• TPM23
  • February 26 – March 1, 2023 | Long Beach Convention Center
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Leo Holt

Holt Logistics

President

Mr. Holt is a native of Philadelphia and has spent his career in the Port of Philadelphia and international transport community for over thirty years. He is president of Holt Logistics Corp., part of his family company founded in 1926 and now in its fourth generation. Their business owns, leases and develops marine terminals and distribution centers. They provide logistics management and related services to materials handling and transportation companies. His family’s efforts to grow the business of the Port of Philadelphia have affected the regional community for four generations and have positioned the Delaware River as the premier transport destination for many millions of tons of industrial and consumer products, in particular fresh and frozen food products. Mr. Holt maintains an active role in the regional and international community through business and personal commitment to a variety of organizations.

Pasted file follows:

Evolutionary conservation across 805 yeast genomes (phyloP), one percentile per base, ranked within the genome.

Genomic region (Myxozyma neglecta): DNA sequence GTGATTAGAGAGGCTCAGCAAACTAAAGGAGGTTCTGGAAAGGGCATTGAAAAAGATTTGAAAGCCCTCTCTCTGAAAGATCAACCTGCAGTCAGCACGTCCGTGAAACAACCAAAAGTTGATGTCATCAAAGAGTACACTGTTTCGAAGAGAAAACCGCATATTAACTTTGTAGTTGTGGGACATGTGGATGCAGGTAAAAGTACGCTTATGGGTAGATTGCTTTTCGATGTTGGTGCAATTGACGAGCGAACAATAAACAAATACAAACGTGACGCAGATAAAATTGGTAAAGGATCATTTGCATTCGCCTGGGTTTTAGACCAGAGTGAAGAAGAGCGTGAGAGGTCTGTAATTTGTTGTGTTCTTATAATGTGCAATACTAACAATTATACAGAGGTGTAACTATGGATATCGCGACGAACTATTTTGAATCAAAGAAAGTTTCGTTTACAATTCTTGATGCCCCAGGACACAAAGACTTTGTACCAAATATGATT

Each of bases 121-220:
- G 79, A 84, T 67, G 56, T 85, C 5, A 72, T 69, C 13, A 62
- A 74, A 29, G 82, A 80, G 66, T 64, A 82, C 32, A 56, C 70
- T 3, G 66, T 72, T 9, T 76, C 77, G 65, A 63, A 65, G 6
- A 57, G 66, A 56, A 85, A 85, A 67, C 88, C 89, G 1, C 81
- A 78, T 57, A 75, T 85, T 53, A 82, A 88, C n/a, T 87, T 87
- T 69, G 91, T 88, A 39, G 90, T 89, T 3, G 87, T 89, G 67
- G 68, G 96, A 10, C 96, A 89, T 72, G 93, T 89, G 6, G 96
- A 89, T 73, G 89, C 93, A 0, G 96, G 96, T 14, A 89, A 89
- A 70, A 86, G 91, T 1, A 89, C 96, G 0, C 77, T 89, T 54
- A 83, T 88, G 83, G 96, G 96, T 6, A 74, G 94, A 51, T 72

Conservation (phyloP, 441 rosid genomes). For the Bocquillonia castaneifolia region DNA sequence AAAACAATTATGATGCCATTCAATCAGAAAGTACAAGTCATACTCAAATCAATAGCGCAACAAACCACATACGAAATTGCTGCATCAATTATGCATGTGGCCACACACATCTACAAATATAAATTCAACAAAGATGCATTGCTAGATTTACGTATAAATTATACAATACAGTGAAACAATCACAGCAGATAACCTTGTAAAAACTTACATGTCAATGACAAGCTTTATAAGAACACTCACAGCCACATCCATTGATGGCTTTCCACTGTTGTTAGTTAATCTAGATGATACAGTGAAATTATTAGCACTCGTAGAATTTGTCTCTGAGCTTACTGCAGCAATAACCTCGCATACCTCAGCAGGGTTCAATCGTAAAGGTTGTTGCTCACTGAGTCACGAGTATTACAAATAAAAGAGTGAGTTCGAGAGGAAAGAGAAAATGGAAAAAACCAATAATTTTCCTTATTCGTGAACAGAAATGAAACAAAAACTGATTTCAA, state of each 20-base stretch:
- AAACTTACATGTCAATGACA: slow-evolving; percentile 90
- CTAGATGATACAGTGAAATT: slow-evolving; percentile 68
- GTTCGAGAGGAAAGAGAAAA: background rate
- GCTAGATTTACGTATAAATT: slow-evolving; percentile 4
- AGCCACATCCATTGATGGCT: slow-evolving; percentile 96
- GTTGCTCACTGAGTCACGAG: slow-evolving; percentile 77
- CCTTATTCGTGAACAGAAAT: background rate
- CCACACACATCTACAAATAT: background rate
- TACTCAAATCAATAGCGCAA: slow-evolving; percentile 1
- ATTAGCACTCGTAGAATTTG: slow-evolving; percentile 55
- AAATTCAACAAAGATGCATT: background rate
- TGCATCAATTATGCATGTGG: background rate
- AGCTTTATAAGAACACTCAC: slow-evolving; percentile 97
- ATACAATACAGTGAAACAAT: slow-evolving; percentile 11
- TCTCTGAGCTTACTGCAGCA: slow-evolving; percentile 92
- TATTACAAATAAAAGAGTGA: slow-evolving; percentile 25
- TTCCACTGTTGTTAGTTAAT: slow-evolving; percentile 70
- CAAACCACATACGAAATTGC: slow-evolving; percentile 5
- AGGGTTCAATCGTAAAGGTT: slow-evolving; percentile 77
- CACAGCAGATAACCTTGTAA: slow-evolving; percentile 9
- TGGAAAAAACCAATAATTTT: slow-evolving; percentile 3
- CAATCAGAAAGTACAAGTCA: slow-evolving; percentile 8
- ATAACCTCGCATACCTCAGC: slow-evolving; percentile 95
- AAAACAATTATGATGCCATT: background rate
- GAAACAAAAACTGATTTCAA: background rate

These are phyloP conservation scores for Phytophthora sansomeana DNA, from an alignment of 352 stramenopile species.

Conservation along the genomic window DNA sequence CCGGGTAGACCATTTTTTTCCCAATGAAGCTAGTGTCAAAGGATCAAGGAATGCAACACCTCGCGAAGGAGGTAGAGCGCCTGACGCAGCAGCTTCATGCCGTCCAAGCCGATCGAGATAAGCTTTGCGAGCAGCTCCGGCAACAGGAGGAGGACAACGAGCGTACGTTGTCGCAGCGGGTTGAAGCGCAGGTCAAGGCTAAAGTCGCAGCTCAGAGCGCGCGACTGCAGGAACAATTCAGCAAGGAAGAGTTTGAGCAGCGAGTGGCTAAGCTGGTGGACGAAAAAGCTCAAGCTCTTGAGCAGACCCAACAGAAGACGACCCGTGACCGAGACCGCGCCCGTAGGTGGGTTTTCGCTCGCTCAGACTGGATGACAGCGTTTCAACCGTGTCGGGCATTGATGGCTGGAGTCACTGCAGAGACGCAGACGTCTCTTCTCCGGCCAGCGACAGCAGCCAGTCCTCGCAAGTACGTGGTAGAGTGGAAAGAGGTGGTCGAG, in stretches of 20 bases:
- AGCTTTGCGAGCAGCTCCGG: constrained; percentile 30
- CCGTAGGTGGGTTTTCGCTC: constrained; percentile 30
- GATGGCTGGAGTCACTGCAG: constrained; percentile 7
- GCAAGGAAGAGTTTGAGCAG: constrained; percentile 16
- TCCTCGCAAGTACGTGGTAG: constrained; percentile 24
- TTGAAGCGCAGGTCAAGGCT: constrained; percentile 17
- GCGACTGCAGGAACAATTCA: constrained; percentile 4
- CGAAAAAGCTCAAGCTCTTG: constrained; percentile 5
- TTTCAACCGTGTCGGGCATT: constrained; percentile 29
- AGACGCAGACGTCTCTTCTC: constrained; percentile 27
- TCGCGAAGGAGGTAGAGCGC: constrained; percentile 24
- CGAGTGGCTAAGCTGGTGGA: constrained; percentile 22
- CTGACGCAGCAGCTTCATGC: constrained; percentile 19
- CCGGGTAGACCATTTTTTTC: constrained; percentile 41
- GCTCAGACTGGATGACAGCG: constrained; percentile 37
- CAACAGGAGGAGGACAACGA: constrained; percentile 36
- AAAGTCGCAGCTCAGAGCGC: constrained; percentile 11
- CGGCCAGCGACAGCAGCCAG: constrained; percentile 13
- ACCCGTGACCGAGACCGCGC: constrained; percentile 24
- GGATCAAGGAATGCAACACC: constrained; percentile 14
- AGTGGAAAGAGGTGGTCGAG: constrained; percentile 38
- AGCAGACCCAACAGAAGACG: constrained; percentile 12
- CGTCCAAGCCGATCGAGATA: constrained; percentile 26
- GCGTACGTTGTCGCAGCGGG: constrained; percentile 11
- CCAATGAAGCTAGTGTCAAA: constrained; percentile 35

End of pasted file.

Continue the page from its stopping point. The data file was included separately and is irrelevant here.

Sessions With Leo Holt

Monday, 27 February

  • 03:50pm - 04:35pm (PST) / 27/feb/2023 11:50 pm - 28/feb/2023 12:35 am

    Cool Cargoes II: Investing in the Future — Tech, Infrastructure, and Beyond

    As shippers have struggled with backlogs at ports, spotty service on ocean and land, and packed warehouses, one bright spot has emerged: investment in solutions is picking up. On the ports side, Houston is leasing about 1,500 gensets that will allow reefer containers to be stored at the port while it builds a more sophisticated power system. Oakland in October received a $36.6 million grant to help fund, among other things, additional reefer container storage and plugs, while Jacksonville received $23.5 million to install electrified reefer container racks. On the cold-storage side, Philadelphia, one of North America’s largest reefer ports, plans to build a 200,000-square-foot refrigerated warehouse near the port, adding to some 360,000 square feet of existing on-dock cold storage. That would help alleviate a space crunch as cold-storage vacancy rates at warehouses fell to 3.4 percent nationally in July, according to real estate developer CBRE. It’s also part of an overall 3.3 million square feet of cold-storage construction in the US, CBRE said. On the technology side, investment in cold-chain tracking devices is primed to soar, according to an October report by market researcher Berg Insight. Active tracking devices for all reefer shipments reached 4.1 million worldwide in 2021, and is expected to reach 9.2 million by 2026, according to the report, with Maersk and ORBCOMM leading the way. This session will analyze the investment flowing into the cold chain and whether it’s enough to keep pace with growth.